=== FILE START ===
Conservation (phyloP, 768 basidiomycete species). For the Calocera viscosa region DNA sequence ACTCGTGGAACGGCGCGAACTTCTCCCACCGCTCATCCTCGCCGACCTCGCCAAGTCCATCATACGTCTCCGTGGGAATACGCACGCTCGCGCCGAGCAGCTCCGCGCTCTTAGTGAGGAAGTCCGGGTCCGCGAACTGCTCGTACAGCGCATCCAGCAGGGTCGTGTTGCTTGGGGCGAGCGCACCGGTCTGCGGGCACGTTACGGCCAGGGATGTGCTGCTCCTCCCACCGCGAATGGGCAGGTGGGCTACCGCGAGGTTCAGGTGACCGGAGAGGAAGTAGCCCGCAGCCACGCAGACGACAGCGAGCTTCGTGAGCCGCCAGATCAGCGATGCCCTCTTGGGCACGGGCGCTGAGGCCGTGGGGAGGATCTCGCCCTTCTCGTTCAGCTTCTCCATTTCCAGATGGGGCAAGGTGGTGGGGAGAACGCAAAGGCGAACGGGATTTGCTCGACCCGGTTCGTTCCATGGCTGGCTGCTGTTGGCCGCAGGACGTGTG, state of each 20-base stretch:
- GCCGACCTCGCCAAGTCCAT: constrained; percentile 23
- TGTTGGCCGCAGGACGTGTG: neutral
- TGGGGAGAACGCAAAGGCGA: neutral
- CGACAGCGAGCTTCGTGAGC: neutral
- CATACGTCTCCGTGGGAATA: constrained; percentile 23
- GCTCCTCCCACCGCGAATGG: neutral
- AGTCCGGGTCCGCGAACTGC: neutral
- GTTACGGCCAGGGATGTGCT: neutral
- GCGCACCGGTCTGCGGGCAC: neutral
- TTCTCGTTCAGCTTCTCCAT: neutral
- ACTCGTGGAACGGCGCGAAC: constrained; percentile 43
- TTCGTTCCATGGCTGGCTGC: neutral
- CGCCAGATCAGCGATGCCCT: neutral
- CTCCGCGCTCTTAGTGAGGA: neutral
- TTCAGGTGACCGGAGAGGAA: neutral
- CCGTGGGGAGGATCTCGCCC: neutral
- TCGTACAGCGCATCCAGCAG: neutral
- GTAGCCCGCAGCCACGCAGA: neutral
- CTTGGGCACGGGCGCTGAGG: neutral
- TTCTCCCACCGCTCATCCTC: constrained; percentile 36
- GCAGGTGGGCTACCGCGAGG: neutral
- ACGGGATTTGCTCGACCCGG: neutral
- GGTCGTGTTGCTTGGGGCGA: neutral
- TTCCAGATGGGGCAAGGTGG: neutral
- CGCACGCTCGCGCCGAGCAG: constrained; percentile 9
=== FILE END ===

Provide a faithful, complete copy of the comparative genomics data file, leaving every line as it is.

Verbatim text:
Conservation (phyloP, 768 basidiomycete species). For the Calocera viscosa region DNA sequence ACTCGTGGAACGGCGCGAACTTCTCCCACCGCTCATCCTCGCCGACCTCGCCAAGTCCATCATACGTCTCCGTGGGAATACGCACGCTCGCGCCGAGCAGCTCCGCGCTCTTAGTGAGGAAGTCCGGGTCCGCGAACTGCTCGTACAGCGCATCCAGCAGGGTCGTGTTGCTTGGGGCGAGCGCACCGGTCTGCGGGCACGTTACGGCCAGGGATGTGCTGCTCCTCCCACCGCGAATGGGCAGGTGGGCTACCGCGAGGTTCAGGTGACCGGAGAGGAAGTAGCCCGCAGCCACGCAGACGACAGCGAGCTTCGTGAGCCGCCAGATCAGCGATGCCCTCTTGGGCACGGGCGCTGAGGCCGTGGGGAGGATCTCGCCCTTCTCGTTCAGCTTCTCCATTTCCAGATGGGGCAAGGTGGTGGGGAGAACGCAAAGGCGAACGGGATTTGCTCGACCCGGTTCGTTCCATGGCTGGCTGCTGTTGGCCGCAGGACGTGTG, state of each 20-base stretch:
- GCCGACCTCGCCAAGTCCAT: constrained; percentile 23
- TGTTGGCCGCAGGACGTGTG: neutral
- TGGGGAGAACGCAAAGGCGA: neutral
- CGACAGCGAGCTTCGTGAGC: neutral
- CATACGTCTCCGTGGGAATA: constrained; percentile 23
- GCTCCTCCCACCGCGAATGG: neutral
- AGTCCGGGTCCGCGAACTGC: neutral
- GTTACGGCCAGGGATGTGCT: neutral
- GCGCACCGGTCTGCGGGCAC: neutral
- TTCTCGTTCAGCTTCTCCAT: neutral
- ACTCGTGGAACGGCGCGAAC: constrained; percentile 43
- TTCGTTCCATGGCTGGCTGC: neutral
- CGCCAGATCAGCGATGCCCT: neutral
- CTCCGCGCTCTTAGTGAGGA: neutral
- TTCAGGTGACCGGAGAGGAA: neutral
- CCGTGGGGAGGATCTCGCCC: neutral
- TCGTACAGCGCATCCAGCAG: neutral
- GTAGCCCGCAGCCACGCAGA: neutral
- CTTGGGCACGGGCGCTGAGG: neutral
- TTCTCCCACCGCTCATCCTC: constrained; percentile 36
- GCAGGTGGGCTACCGCGAGG: neutral
- ACGGGATTTGCTCGACCCGG: neutral
- GGTCGTGTTGCTTGGGGCGA: neutral
- TTCCAGATGGGGCAAGGTGG: neutral
- CGCACGCTCGCGCCGAGCAG: constrained; percentile 9